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The Herps of La Crosse

Living With Herps

Easy Herp Monitoring

Herps as Pets

General Herp Info

Suggested Reading and Bibliography


About Me and Contact Info

Snakes Along the Trail

        There's just no way around it;  if you like the outdoors, chances are you'll eventually see a snake.  So, what kinds of snakes will you see when you're outside hiking along the trails?  Well, that depends on the habitat you're hiking through.  For instance, while hiking along the trails near the Myrick Park marsh, you're more likely to see Garter Snakes or maybe a Water Snake.  On the other hand, if you are hiking around the bluffs, you may be more likely to see a Fox Snake or, if you're lucky, a Black Rat Snake.  

What should I be on the lookout for?

            This may depend on the temperature and time of year.  In the spring, snakes will frequently be encountered on sunny patches of ground or rocks, soaking up the heat.  If you are out hiking, always try to keep one eye on the trail.  If you are rock-climbing, never place your hands or feet somewhere that you haven't checked for snakes.  Timber Rattlesnakes love to sit on rocky ledges in the spring to catch the sun.  If you place your hand near a Timber Rattlesnake, or any snake, it may think you are trying to harm it and act defensively.  Some snakes blend in very well with the ground (especially Timber Rattlesnakes) and you wouldn't want to accidentally step on one.  This is when you are more likely to get bit. 

Pictured above:  This is how Timber Rattlesnakes like to spend their days, wedged into rock crevices.  They are easily overlooked while hiking.  This individual was less than 15 inches in total length.  Had I not been looking for him, I would have placed my hand directly in front of his nose.  This is why people must always be careful when hiking or rock climbing in bluff habitats!

During the spring, snakes seem to be less active and MAY not move out of your way as you approach.  Therefore, be careful.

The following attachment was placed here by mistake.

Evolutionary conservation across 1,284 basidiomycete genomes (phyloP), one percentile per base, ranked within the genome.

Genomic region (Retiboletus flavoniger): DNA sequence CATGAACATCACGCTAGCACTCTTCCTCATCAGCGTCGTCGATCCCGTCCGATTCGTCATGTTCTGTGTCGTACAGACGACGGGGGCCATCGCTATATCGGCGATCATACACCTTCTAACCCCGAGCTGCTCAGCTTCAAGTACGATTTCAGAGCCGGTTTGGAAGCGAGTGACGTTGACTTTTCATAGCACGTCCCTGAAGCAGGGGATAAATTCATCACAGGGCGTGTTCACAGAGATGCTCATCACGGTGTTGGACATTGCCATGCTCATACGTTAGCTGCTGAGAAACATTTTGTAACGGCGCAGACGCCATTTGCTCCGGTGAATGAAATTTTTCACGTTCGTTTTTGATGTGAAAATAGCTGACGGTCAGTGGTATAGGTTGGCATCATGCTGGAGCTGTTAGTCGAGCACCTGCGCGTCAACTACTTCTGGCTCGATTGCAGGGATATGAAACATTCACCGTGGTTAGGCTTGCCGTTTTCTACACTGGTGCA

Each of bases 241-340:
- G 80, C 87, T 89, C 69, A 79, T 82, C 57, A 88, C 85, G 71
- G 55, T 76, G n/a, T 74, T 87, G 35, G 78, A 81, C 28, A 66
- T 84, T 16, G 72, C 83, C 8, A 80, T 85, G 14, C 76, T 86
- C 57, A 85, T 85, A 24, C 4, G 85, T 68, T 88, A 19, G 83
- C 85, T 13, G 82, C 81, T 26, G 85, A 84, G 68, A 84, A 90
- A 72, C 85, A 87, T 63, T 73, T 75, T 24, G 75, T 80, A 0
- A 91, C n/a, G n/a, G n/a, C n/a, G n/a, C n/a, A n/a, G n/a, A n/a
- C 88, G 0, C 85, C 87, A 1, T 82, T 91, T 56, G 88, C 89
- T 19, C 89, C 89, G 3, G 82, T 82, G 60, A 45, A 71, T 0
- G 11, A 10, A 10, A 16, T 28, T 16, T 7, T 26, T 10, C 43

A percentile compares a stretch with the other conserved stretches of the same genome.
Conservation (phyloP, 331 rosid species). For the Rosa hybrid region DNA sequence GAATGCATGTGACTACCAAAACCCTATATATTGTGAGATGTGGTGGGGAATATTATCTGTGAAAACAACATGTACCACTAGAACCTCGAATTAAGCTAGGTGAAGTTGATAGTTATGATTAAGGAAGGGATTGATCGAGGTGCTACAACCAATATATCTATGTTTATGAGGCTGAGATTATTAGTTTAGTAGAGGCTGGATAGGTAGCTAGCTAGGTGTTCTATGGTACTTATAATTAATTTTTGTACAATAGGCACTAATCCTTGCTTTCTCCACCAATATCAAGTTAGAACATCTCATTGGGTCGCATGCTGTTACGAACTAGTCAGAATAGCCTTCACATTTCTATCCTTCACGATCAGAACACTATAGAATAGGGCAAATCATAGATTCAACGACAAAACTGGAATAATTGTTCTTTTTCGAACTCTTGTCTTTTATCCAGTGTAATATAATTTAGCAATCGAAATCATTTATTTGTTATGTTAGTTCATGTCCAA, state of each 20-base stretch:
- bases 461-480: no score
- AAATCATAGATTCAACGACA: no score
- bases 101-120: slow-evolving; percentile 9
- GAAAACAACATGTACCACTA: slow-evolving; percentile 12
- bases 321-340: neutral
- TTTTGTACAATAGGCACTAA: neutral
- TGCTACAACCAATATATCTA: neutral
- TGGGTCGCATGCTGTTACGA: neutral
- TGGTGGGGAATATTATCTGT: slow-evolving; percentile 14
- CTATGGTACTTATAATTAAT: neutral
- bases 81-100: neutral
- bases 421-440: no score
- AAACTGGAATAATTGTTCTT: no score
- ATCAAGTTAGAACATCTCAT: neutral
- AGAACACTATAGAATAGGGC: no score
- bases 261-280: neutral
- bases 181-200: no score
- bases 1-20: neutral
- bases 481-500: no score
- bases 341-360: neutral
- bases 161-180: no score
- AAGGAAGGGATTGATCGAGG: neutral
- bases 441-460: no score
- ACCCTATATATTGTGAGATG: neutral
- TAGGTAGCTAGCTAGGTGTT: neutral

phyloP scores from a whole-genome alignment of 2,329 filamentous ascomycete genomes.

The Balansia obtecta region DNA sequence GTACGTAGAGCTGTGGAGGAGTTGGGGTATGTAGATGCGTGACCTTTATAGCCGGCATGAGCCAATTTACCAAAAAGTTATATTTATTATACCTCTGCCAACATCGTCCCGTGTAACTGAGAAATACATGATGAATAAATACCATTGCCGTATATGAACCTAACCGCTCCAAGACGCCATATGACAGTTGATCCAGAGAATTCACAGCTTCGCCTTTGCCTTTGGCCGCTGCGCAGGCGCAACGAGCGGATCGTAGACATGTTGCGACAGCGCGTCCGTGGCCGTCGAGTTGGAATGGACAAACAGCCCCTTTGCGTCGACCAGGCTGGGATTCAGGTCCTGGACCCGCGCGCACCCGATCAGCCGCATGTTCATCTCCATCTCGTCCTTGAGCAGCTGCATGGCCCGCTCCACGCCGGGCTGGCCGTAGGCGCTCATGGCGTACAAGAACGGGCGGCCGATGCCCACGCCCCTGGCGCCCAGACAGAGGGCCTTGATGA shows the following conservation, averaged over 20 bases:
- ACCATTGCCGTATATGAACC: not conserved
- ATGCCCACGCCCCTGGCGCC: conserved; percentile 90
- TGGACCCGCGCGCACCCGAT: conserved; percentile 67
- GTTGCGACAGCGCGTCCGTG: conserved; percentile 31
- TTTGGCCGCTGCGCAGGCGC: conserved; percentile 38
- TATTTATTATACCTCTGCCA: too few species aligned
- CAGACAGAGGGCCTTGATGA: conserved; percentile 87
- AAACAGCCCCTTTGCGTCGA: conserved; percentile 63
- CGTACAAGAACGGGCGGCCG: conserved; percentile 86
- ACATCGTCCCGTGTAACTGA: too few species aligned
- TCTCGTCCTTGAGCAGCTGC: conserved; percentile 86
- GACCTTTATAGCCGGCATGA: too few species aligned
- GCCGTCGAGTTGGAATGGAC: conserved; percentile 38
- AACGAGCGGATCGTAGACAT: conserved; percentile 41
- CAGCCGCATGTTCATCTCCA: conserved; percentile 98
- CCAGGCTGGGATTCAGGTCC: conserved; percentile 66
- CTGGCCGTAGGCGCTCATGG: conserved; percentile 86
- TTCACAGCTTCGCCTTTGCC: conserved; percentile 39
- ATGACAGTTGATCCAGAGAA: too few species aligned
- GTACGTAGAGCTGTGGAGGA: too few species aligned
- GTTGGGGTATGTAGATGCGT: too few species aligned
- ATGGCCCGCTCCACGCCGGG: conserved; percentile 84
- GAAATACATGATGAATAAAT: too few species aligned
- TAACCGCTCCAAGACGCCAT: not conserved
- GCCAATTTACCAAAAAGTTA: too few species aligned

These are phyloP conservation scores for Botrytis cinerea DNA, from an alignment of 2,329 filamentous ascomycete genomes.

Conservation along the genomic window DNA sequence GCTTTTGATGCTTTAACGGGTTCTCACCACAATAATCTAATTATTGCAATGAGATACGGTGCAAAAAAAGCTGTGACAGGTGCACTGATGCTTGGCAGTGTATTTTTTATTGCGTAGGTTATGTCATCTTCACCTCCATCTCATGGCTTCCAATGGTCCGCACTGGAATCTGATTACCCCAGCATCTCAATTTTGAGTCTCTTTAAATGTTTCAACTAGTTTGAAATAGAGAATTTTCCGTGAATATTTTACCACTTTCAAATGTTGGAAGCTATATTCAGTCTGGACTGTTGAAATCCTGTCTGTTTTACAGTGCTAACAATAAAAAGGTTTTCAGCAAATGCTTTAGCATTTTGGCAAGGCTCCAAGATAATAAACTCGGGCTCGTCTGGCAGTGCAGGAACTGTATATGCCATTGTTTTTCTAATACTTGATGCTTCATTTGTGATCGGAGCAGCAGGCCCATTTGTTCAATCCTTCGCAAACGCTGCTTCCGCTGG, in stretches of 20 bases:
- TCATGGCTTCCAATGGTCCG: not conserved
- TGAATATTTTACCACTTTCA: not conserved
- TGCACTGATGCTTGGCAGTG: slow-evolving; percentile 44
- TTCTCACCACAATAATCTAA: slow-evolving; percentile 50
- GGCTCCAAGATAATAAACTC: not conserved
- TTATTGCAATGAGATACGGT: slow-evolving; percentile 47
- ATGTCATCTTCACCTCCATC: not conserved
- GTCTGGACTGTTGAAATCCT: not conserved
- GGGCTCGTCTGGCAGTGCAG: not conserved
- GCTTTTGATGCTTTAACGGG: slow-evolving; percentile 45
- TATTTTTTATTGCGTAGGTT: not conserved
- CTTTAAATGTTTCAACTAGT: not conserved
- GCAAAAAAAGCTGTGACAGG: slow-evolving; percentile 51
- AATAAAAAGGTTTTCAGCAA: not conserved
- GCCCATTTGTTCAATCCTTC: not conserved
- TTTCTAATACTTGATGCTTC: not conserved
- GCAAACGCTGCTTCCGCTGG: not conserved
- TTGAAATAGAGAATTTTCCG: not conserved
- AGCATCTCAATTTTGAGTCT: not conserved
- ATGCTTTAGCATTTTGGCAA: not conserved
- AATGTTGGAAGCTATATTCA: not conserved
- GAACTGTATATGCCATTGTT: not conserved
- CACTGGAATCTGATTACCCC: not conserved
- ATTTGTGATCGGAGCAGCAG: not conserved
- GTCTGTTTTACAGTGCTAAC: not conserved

NOTE:  As I've stated elsewhere, Timber Rattlesnakes may not move or rattle as you approach.  They depend on remaining hidden to hunt and therefore, might not want to give up the hunting location that they are already sitting in.  It's likely that they will remain silent and hope you pass them by.

    In the warmer months of the summer, snakes are more active and if you see one, it will likely be cruising across the path or slithering away from you as you walk by.  During this time of year, it is rare that a snake will not move along its way as you approach. 

NOTE:  This, once again, may not apply to the Timber Rattlesnake.

Will I see a Rattlesnake?

        The truth of the matter is, we live in rattlesnake country.  If you spend a lot of time hiking among the bluffs, you may at some point encounter a Timber Rattlesnake.  Remember that they will leave you alone if you leave them alone and don't startle them.  Also, if you are accompanied by a dog or on horseback, be sure to restrain your animal.  Large curious animals make snakes nervous and your pet may be bitten.

        During the summer months, males and non-gravid females tend to move into the lowlands at the base of the bluffs.  At this time of year, you may encounter them in yards (especially if you live in or near the bluffs) and golf courses.

        It is very unlikely that you will see a Massasauga (the other rattlesnake found in the LaCrosse area).  They are endangered in Wisconsin and extremely rare.  They prefer wetlands and the adjacent wooded areas.  I have never encountered one in Myrick Park or LaCrosse County (although I know they exist here).

What should I do if I see a snake?

        Try to determine what species is it (without getting too near). 

VENOMOUS SNAKES (see pictures below):

1) Have rattles on the end of their tails

2) have eliptical pupils (or cats' eyes)

3) have arrow-shaped heads

4) have heat pits near their nostrils

NON-VENOMOUS SNAKES (see pictures below):

1) have no rattles (although some will vibrate their tails against dry leave to mimic a rattlesnake, however they have NO rattle at the tip of their tail.

2) have round pupils

3)have more oblong-shaped heads (although some will flatten out to look bigger when threatened and may appear to have arrow-shaped heads)

4) have no heat pits

        After you've determined what type of snake it is, you can either watch from a distance, or carefully walk around it.  Make sure to keep a distance of at least 3 feet between you and the snake (especially if it is a rattlesnake).  Remember, if you leave it alone, it will probably offer you the same courtesy.


Pictured above: Note the elliptical pupil (cat's eye) of the Timber Rattlesnake (left) compared to the round pupil of the Fox Snake (right).  Also note the indentation below the snake's nostril (left). That is its heat sensing pit.  Now compare that to the Fox Snake, which has only a nostril and no heat pit.

Pictured above: Note the arrow-shaped head of the Timber Rattlesnake (left), compared to the oblong shaped head of the Fox Snake (right).

Pictured above: Here is the rattle found at the tip of a rattlesnake's tail.  Non-venomous snakes do not have this.

Report all rattlesnake sightings to the DNR by calling 1-888-74SNAKE

What should I do If I'm bitten by a rattlesnake?

Click Here


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